Photo: Carolina Perazzoli
Photo: Karen Monahan


Having a hands on experience to see shorebirds and learn more about them in person

Students in Argentina went on their field trip to Bahia de San Antonio, a protected shorebird beach in the northern part of Patagonia, Argentina. Ashley Hall students took their field trip to Crab Bank, a new sea and shorebird sanctuary in the Charleston Harbor. On the field trip students used their binoculars to see the shorebirds more closely and learn how to be better stewards of their environment. 

Field trip for students in Argentina
Field trip for students in Charleston


Drawing the shorebirds in art class

Students in both Argentina and South Carolina participated in an art project where they painted and collaged shorebirds based on their inspiration from seeing the birds during the field trip and through the photographs presented in class. After the students completed the art project, the art was turned into postcards with hand-written letters to the students at their partner school. The students loved this exercise and are excited to continue this communication by meeting over zoom after summer break in Argentina.

Art from students in Argentina
Art from students in Charleston

Carolina Perazzoli, the art teacher Morrison partnered with in Argentina, was a key component to making this project come to life. This project was presented to Carolina by Fundación Inalafquen, which is a non-profit organization in Argentina with a mission of shorebird protection and education. Katie and Carolina worked side by side during the entire project and both felt confident in the positive impacts the program had and will have on the students and the protection of red knots. Morrison would like to thank Ashley Hall teachers Raul Miyar (art),  and Allison Bowden (science), who enthusiastically embraced this project in Charleston. Additional teachers in Argentina that contributed to the project include: Florencia Repucci, Marsia Mortensen, Graciela Maritano, Marina Quinteros and Andrea Galleta (Science), and Romina Mendez and Micaela Iturburu (Art).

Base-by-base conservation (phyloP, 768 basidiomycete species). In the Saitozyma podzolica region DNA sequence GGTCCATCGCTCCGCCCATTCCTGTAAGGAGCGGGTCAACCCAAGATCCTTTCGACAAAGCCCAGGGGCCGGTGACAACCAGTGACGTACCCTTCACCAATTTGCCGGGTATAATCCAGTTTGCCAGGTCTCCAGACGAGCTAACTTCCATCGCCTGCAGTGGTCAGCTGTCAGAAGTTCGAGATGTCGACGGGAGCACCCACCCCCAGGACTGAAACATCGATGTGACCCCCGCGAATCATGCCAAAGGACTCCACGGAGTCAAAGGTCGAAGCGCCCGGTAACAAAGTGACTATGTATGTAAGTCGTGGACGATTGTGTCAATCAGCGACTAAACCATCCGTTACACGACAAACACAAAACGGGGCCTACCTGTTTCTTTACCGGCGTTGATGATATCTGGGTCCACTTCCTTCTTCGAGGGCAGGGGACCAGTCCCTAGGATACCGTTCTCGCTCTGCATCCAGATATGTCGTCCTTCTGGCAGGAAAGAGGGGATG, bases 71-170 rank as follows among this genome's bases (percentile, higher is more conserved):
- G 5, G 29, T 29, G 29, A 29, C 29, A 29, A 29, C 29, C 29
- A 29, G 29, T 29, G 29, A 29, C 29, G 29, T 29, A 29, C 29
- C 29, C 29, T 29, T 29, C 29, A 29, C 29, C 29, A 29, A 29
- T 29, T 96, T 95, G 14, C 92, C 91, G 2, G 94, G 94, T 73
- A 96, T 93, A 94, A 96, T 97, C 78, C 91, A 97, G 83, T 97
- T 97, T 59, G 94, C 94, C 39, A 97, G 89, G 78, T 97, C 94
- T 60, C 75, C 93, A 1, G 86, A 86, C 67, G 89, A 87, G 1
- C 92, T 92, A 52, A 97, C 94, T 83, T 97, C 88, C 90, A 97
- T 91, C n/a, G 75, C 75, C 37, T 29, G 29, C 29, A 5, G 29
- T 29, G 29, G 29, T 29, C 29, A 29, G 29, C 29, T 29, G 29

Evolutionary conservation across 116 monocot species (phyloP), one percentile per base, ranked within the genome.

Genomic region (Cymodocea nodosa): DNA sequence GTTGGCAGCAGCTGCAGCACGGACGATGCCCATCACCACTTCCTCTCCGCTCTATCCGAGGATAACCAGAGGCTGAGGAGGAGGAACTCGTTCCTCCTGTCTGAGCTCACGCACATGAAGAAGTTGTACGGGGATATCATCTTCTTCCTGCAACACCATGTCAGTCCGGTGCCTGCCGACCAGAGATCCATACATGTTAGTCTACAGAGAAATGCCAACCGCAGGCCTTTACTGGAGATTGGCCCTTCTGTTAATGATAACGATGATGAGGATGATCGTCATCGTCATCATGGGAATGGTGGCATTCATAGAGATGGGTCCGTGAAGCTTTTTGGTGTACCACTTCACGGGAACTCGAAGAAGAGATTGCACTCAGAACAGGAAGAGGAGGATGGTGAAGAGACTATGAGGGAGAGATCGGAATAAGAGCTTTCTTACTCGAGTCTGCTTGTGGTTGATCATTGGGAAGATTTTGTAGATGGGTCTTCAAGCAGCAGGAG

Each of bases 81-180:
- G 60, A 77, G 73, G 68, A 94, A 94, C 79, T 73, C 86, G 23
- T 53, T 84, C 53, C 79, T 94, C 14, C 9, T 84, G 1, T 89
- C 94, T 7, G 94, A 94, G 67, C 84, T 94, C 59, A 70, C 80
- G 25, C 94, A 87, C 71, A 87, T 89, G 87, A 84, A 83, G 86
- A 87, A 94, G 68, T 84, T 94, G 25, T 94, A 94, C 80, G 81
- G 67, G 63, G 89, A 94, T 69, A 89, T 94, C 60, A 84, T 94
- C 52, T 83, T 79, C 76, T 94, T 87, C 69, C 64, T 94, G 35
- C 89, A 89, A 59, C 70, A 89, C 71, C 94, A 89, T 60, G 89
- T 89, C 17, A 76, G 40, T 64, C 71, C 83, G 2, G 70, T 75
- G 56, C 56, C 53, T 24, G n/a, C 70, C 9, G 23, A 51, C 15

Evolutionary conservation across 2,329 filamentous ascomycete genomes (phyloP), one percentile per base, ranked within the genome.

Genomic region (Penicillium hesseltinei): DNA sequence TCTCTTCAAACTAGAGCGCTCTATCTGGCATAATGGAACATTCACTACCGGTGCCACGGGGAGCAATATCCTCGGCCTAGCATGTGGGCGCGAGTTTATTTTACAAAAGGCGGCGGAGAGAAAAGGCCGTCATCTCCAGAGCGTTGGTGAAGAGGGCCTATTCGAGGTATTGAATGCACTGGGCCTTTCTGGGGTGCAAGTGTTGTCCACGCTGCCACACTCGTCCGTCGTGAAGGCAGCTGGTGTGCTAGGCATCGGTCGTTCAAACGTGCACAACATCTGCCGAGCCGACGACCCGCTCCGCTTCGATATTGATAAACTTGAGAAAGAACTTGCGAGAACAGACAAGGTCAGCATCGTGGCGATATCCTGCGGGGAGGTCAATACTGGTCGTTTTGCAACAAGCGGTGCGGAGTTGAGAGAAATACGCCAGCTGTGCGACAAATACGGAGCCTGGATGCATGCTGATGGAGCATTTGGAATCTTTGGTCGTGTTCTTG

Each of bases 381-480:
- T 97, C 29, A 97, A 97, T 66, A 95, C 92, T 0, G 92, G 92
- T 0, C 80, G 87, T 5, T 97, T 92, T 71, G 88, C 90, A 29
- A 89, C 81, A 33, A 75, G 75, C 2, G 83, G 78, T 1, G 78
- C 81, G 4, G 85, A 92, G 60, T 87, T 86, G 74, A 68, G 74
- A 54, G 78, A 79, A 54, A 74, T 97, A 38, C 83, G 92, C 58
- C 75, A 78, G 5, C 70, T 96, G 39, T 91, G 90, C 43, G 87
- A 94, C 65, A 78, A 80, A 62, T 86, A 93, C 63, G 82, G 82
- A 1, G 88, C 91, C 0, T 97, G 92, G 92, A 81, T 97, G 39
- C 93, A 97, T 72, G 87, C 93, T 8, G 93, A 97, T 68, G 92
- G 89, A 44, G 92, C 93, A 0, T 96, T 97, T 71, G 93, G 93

Morrison would also like to thank the long line of contacts that brought the two schools together, including Chris Crolley (CEO of Coastal Expeditions), Deborah Cramer (Author of The Narrow Edge), Patricia González (Ornithologist from Argentina know as “Mother of Moon Bird”), and Mirta Carbajal (President of the Atlantic Flyway Shorebird Initiative). In addition, a special thanks to Nolan Schillerstrom (Coastal Program Manger with SC Audubon) and Cami Duquet (Shorebird Biologist with SCDNR) for providing video content from the field to share with the students in the classroom. Through everyone’s collaboration and communication both students and teachers alike are flocking together globally to protect shorebirds as they travel along the Atlantic Flyway. 

The next phase of this project will be to share the learnings and artwork with the larger community outside of each school. The team is excited to continue this project next year, teaching, learning, and sharing about coastal birds through global communication and local community awareness.